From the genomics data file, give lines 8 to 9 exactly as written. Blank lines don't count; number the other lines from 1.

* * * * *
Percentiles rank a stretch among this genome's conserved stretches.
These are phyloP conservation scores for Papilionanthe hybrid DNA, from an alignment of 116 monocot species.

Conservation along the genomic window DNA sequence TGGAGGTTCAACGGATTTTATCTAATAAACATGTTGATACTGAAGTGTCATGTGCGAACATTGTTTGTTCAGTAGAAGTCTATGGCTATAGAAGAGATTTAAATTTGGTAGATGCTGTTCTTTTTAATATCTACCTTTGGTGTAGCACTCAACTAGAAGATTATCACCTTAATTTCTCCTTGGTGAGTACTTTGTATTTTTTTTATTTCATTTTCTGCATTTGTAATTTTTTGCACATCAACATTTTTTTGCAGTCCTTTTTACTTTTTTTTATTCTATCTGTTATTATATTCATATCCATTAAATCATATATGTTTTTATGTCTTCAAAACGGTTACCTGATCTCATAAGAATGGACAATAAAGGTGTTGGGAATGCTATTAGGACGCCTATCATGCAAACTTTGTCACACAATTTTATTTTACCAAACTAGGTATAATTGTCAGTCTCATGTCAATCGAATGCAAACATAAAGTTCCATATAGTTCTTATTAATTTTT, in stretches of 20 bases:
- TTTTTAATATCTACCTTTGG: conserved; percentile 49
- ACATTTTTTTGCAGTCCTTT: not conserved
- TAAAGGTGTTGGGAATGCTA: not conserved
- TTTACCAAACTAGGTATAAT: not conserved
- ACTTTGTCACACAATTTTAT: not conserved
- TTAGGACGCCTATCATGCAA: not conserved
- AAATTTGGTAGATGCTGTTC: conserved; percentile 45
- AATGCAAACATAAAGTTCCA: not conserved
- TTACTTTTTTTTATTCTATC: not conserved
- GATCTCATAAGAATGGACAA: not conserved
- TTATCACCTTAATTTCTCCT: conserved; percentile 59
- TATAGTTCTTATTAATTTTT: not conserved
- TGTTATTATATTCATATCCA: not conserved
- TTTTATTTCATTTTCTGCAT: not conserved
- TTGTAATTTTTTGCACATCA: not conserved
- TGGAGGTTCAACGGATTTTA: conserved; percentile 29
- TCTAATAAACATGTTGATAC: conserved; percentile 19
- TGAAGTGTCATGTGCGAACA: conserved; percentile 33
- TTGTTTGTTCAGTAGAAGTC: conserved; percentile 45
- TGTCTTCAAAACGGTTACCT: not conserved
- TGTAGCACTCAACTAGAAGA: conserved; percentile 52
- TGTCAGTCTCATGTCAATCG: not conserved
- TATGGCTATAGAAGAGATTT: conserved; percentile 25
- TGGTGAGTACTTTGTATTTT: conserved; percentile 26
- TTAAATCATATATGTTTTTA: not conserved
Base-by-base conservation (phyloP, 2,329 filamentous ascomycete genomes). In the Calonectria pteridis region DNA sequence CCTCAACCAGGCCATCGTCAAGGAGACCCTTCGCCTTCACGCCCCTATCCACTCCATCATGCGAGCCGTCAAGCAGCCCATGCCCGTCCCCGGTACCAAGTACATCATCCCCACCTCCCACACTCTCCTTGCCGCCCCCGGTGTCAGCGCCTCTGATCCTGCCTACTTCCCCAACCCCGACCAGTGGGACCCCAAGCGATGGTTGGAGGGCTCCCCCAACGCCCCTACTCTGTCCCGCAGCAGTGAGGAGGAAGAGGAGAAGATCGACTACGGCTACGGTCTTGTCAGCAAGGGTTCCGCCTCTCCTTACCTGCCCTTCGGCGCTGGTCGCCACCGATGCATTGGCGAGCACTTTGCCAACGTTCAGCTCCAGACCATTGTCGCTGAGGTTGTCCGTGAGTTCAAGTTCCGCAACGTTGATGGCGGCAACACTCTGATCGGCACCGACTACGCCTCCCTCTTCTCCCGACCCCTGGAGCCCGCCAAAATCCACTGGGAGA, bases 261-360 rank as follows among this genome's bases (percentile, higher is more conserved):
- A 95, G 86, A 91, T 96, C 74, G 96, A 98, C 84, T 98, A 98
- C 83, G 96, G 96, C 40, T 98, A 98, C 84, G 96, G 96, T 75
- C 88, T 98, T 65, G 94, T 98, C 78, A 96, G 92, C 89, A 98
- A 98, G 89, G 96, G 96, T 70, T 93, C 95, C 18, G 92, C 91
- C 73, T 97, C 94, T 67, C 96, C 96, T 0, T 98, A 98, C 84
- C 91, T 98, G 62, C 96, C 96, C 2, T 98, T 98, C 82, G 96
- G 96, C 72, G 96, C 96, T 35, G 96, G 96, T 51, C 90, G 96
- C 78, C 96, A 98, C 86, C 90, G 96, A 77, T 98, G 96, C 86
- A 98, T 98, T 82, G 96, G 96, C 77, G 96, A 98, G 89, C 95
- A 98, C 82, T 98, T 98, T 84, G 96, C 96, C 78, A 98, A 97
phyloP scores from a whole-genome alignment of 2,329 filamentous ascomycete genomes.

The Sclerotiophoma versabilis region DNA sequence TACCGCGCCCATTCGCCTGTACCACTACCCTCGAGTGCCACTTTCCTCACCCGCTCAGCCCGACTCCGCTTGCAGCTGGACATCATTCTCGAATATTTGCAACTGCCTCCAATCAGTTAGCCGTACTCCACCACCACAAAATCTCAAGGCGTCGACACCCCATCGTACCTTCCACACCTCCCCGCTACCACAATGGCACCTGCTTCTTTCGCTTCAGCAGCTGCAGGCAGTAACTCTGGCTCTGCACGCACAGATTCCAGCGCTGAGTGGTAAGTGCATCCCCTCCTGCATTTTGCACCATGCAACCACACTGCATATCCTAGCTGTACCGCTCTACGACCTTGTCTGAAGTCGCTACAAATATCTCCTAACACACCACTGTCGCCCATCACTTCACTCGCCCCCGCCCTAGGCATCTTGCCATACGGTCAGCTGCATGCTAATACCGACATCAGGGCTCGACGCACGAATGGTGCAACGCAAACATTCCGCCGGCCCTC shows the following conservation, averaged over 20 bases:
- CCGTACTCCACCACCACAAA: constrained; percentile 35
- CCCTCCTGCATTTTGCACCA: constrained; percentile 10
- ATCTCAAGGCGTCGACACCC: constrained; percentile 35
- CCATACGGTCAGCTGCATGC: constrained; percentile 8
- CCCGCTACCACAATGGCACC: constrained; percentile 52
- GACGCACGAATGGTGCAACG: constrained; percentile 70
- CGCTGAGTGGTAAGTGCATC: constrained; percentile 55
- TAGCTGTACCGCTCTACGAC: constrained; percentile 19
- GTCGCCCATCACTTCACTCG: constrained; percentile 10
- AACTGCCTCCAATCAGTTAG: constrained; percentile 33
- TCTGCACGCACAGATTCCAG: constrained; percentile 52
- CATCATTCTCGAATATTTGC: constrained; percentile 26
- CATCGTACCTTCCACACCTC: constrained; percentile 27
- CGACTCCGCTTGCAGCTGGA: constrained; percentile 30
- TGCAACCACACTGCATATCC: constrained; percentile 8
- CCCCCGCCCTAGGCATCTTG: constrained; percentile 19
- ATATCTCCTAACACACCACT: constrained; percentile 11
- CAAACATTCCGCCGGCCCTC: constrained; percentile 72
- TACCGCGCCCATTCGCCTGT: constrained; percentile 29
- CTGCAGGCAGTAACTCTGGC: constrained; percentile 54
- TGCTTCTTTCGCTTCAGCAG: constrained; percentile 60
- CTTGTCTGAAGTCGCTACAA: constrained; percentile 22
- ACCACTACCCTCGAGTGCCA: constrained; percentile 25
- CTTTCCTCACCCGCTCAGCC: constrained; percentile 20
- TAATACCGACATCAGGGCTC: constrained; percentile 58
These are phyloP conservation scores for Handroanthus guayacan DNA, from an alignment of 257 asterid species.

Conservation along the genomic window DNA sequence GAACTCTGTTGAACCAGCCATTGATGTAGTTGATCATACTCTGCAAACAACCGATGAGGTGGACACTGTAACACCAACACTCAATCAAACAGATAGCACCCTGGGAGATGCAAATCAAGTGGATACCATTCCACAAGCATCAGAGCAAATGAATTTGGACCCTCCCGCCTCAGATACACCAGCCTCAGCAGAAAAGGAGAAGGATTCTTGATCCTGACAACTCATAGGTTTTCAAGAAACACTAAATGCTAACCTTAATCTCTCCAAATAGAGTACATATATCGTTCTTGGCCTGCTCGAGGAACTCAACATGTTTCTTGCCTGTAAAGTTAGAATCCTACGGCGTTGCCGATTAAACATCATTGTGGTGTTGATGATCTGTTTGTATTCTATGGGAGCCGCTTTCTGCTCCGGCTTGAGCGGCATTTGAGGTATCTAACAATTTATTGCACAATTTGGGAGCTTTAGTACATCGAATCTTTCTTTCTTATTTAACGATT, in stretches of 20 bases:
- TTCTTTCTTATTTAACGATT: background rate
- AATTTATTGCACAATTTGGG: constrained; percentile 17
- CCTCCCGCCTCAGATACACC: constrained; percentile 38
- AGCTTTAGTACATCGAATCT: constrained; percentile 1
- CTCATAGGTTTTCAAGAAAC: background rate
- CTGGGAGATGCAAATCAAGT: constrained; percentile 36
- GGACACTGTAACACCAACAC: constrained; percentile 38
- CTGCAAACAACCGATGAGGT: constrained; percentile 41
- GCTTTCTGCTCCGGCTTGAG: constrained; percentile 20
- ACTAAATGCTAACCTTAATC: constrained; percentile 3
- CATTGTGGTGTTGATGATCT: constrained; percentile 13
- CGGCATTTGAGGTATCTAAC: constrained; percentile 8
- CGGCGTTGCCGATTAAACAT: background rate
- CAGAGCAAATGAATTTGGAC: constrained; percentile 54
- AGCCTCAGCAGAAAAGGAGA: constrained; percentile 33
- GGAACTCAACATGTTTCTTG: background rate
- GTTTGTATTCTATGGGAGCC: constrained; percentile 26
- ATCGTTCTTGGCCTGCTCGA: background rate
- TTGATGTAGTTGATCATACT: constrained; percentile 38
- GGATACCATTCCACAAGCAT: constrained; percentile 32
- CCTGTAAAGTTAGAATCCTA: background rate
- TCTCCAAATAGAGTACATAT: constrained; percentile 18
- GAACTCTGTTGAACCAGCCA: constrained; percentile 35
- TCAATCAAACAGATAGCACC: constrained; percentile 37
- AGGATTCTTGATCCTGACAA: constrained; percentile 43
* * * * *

- ACTTTGTCACACAATTTTAT: not conserved
- TTAGGACGCCTATCATGCAA: not conserved